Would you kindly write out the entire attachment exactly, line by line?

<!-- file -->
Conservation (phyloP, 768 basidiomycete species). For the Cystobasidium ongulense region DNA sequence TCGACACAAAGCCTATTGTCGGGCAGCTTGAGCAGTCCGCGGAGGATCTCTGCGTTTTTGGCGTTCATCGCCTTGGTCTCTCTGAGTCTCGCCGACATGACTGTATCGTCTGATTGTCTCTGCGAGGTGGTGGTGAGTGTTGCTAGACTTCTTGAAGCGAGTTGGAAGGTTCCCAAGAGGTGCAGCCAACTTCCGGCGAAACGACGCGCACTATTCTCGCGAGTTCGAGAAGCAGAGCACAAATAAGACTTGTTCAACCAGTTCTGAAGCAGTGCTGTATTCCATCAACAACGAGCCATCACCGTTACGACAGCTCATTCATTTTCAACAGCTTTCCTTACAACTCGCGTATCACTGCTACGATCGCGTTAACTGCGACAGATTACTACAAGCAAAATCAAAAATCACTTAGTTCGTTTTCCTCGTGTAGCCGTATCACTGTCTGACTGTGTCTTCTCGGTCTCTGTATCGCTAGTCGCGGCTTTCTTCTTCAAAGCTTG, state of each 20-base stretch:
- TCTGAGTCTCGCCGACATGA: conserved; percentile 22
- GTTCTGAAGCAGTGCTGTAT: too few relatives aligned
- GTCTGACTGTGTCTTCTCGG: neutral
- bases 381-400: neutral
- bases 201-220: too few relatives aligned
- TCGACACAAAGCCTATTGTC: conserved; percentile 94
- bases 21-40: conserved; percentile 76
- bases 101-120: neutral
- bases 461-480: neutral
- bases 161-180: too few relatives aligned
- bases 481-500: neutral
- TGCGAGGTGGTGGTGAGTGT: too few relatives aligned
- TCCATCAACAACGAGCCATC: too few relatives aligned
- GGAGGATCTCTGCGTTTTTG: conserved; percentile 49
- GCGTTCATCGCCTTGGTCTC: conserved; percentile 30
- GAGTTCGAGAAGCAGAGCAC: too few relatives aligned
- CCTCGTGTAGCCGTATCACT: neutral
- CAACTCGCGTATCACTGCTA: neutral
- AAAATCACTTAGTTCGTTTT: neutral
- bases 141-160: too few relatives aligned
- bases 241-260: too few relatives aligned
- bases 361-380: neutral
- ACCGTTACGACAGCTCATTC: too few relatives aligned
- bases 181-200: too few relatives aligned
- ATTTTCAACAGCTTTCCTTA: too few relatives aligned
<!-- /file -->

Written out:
Conservation (phyloP, 768 basidiomycete species). For the Cystobasidium ongulense region DNA sequence TCGACACAAAGCCTATTGTCGGGCAGCTTGAGCAGTCCGCGGAGGATCTCTGCGTTTTTGGCGTTCATCGCCTTGGTCTCTCTGAGTCTCGCCGACATGACTGTATCGTCTGATTGTCTCTGCGAGGTGGTGGTGAGTGTTGCTAGACTTCTTGAAGCGAGTTGGAAGGTTCCCAAGAGGTGCAGCCAACTTCCGGCGAAACGACGCGCACTATTCTCGCGAGTTCGAGAAGCAGAGCACAAATAAGACTTGTTCAACCAGTTCTGAAGCAGTGCTGTATTCCATCAACAACGAGCCATCACCGTTACGACAGCTCATTCATTTTCAACAGCTTTCCTTACAACTCGCGTATCACTGCTACGATCGCGTTAACTGCGACAGATTACTACAAGCAAAATCAAAAATCACTTAGTTCGTTTTCCTCGTGTAGCCGTATCACTGTCTGACTGTGTCTTCTCGGTCTCTGTATCGCTAGTCGCGGCTTTCTTCTTCAAAGCTTG, state of each 20-base stretch:
- TCTGAGTCTCGCCGACATGA: conserved; percentile 22
- GTTCTGAAGCAGTGCTGTAT: too few relatives aligned
- GTCTGACTGTGTCTTCTCGG: neutral
- bases 381-400: neutral
- bases 201-220: too few relatives aligned
- TCGACACAAAGCCTATTGTC: conserved; percentile 94
- bases 21-40: conserved; percentile 76
- bases 101-120: neutral
- bases 461-480: neutral
- bases 161-180: too few relatives aligned
- bases 481-500: neutral
- TGCGAGGTGGTGGTGAGTGT: too few relatives aligned
- TCCATCAACAACGAGCCATC: too few relatives aligned
- GGAGGATCTCTGCGTTTTTG: conserved; percentile 49
- GCGTTCATCGCCTTGGTCTC: conserved; percentile 30
- GAGTTCGAGAAGCAGAGCAC: too few relatives aligned
- CCTCGTGTAGCCGTATCACT: neutral
- CAACTCGCGTATCACTGCTA: neutral
- AAAATCACTTAGTTCGTTTT: neutral
- bases 141-160: too few relatives aligned
- bases 241-260: too few relatives aligned
- bases 361-380: neutral
- ACCGTTACGACAGCTCATTC: too few relatives aligned
- bases 181-200: too few relatives aligned
- ATTTTCAACAGCTTTCCTTA: too few relatives aligned